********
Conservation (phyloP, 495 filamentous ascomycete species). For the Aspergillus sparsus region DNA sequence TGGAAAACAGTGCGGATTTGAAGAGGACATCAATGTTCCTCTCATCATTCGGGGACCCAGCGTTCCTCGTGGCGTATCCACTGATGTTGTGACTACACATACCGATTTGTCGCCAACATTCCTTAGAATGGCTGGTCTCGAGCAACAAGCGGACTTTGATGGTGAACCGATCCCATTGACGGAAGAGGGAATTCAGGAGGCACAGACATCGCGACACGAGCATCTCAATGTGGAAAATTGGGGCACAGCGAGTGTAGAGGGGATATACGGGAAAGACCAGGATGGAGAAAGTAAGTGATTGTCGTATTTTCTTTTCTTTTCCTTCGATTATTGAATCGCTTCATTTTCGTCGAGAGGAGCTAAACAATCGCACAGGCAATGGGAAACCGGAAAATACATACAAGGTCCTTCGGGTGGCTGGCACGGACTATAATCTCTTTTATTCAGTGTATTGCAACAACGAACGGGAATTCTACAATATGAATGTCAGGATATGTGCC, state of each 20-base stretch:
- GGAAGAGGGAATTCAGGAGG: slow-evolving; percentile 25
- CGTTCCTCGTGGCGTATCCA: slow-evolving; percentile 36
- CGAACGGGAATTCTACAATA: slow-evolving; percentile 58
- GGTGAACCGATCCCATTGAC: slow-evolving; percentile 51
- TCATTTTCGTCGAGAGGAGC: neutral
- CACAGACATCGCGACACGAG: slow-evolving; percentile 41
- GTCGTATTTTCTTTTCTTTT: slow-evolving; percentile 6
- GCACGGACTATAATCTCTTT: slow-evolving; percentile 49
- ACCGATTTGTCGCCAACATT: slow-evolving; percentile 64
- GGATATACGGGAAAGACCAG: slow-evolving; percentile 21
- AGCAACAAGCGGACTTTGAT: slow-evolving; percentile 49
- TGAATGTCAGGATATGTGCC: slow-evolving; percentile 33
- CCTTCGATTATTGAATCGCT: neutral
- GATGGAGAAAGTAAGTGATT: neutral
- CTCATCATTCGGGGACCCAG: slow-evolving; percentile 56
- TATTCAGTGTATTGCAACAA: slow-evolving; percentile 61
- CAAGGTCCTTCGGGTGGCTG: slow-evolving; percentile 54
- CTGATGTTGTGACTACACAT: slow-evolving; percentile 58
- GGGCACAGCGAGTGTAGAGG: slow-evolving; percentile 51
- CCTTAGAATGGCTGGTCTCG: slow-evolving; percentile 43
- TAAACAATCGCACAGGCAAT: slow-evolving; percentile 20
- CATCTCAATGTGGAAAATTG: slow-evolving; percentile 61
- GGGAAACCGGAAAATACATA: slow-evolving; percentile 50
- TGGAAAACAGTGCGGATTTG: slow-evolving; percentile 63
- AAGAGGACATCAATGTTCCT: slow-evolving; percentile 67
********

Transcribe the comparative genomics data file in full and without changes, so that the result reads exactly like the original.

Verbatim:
Conservation (phyloP, 495 filamentous ascomycete species). For the Aspergillus sparsus region DNA sequence TGGAAAACAGTGCGGATTTGAAGAGGACATCAATGTTCCTCTCATCATTCGGGGACCCAGCGTTCCTCGTGGCGTATCCACTGATGTTGTGACTACACATACCGATTTGTCGCCAACATTCCTTAGAATGGCTGGTCTCGAGCAACAAGCGGACTTTGATGGTGAACCGATCCCATTGACGGAAGAGGGAATTCAGGAGGCACAGACATCGCGACACGAGCATCTCAATGTGGAAAATTGGGGCACAGCGAGTGTAGAGGGGATATACGGGAAAGACCAGGATGGAGAAAGTAAGTGATTGTCGTATTTTCTTTTCTTTTCCTTCGATTATTGAATCGCTTCATTTTCGTCGAGAGGAGCTAAACAATCGCACAGGCAATGGGAAACCGGAAAATACATACAAGGTCCTTCGGGTGGCTGGCACGGACTATAATCTCTTTTATTCAGTGTATTGCAACAACGAACGGGAATTCTACAATATGAATGTCAGGATATGTGCC, state of each 20-base stretch:
- GGAAGAGGGAATTCAGGAGG: slow-evolving; percentile 25
- CGTTCCTCGTGGCGTATCCA: slow-evolving; percentile 36
- CGAACGGGAATTCTACAATA: slow-evolving; percentile 58
- GGTGAACCGATCCCATTGAC: slow-evolving; percentile 51
- TCATTTTCGTCGAGAGGAGC: neutral
- CACAGACATCGCGACACGAG: slow-evolving; percentile 41
- GTCGTATTTTCTTTTCTTTT: slow-evolving; percentile 6
- GCACGGACTATAATCTCTTT: slow-evolving; percentile 49
- ACCGATTTGTCGCCAACATT: slow-evolving; percentile 64
- GGATATACGGGAAAGACCAG: slow-evolving; percentile 21
- AGCAACAAGCGGACTTTGAT: slow-evolving; percentile 49
- TGAATGTCAGGATATGTGCC: slow-evolving; percentile 33
- CCTTCGATTATTGAATCGCT: neutral
- GATGGAGAAAGTAAGTGATT: neutral
- CTCATCATTCGGGGACCCAG: slow-evolving; percentile 56
- TATTCAGTGTATTGCAACAA: slow-evolving; percentile 61
- CAAGGTCCTTCGGGTGGCTG: slow-evolving; percentile 54
- CTGATGTTGTGACTACACAT: slow-evolving; percentile 58
- GGGCACAGCGAGTGTAGAGG: slow-evolving; percentile 51
- CCTTAGAATGGCTGGTCTCG: slow-evolving; percentile 43
- TAAACAATCGCACAGGCAAT: slow-evolving; percentile 20
- CATCTCAATGTGGAAAATTG: slow-evolving; percentile 61
- GGGAAACCGGAAAATACATA: slow-evolving; percentile 50
- TGGAAAACAGTGCGGATTTG: slow-evolving; percentile 63
- AAGAGGACATCAATGTTCCT: slow-evolving; percentile 67